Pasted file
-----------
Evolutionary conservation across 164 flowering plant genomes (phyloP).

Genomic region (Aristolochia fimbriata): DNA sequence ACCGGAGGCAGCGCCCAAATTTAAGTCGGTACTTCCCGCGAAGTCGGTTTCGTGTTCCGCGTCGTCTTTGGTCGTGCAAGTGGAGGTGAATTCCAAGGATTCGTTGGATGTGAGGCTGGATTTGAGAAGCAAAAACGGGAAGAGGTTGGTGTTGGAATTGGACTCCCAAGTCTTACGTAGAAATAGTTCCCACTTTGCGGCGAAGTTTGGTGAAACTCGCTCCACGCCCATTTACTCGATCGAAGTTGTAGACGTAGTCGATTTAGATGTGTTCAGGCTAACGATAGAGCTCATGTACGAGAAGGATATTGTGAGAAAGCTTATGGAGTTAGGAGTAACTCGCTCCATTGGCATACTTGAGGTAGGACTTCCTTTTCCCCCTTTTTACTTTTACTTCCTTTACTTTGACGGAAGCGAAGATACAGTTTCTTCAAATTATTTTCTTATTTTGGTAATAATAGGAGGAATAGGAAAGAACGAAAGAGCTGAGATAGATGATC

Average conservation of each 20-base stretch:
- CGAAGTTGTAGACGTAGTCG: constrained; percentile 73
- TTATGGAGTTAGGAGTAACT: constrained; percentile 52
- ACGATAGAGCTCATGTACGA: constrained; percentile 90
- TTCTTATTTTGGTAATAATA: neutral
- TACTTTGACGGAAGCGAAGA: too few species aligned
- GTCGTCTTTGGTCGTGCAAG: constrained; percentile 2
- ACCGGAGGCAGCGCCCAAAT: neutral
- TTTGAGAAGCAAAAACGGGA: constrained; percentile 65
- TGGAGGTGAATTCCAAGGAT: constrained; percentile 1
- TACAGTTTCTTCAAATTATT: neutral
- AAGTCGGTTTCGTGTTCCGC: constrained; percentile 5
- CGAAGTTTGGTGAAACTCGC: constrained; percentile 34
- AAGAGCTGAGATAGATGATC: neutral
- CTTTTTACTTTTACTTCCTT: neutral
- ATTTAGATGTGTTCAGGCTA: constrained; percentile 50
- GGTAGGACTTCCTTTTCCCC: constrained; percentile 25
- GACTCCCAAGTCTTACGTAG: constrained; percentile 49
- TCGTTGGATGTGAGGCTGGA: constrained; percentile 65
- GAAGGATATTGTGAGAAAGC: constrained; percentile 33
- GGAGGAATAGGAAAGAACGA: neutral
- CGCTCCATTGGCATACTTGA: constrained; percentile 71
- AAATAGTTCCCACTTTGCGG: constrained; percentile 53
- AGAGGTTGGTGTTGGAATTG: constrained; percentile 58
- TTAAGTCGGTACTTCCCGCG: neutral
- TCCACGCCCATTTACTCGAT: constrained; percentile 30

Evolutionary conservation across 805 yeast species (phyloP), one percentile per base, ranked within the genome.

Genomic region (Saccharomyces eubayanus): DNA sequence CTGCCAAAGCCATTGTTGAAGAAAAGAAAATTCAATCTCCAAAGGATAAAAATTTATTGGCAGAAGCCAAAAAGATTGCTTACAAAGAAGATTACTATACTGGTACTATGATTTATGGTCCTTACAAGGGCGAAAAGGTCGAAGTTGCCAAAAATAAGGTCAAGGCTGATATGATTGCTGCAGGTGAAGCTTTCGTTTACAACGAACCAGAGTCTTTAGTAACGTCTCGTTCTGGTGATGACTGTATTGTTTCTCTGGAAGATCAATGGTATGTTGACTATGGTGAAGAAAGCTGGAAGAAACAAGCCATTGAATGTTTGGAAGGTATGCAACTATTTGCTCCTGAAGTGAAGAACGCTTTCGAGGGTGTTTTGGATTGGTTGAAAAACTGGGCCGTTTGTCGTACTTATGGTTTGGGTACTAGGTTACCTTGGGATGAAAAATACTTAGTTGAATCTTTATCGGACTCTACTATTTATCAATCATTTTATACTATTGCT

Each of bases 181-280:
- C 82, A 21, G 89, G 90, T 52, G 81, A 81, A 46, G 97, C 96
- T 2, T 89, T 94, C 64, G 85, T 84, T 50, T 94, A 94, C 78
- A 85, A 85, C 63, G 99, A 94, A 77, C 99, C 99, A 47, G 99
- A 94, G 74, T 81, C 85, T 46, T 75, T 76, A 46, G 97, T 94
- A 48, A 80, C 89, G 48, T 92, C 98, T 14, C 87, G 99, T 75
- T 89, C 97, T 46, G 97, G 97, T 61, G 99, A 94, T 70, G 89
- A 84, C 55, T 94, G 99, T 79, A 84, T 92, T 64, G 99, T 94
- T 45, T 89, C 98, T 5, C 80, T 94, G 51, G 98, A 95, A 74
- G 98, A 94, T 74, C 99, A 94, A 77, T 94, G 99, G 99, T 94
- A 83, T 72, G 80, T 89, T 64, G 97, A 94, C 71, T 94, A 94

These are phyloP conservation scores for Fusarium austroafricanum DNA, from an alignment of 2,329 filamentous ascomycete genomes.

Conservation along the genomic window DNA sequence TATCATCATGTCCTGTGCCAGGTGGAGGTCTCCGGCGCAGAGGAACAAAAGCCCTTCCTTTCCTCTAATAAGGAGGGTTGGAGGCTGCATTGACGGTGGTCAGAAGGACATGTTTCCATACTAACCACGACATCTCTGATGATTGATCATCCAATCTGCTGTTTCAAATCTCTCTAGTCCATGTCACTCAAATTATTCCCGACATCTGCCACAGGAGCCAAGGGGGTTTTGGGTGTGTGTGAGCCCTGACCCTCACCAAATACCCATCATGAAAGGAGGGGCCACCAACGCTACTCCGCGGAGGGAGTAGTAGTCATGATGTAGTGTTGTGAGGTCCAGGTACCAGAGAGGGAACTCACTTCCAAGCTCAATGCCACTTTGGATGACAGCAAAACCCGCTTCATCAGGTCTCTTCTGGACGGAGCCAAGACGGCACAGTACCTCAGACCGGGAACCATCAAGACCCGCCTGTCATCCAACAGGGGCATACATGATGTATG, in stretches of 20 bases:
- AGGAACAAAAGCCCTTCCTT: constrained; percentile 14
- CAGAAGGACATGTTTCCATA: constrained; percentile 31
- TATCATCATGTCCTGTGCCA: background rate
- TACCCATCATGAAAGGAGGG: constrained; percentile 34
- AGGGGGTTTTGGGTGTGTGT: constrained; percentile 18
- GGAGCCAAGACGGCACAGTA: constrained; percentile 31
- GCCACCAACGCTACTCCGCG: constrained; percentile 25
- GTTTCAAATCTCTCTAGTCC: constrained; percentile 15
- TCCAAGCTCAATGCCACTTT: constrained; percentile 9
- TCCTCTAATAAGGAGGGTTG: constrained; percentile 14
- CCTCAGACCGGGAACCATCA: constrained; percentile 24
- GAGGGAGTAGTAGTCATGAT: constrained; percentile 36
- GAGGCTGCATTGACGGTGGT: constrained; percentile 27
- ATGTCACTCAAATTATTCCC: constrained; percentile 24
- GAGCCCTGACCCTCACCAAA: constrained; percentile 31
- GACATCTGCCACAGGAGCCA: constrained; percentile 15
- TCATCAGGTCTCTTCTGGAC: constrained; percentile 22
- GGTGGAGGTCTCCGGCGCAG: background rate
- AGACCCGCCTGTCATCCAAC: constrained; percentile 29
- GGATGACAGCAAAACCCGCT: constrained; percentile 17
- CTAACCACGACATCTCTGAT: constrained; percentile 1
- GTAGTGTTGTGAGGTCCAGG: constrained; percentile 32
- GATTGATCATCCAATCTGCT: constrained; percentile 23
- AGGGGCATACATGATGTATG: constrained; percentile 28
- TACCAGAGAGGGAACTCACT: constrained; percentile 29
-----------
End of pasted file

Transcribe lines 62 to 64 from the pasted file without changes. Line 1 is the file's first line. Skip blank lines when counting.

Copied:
- AGACCCGCCTGTCATCCAAC: constrained; percentile 29
- GGATGACAGCAAAACCCGCT: constrained; percentile 17
- CTAACCACGACATCTCTGAT: constrained; percentile 1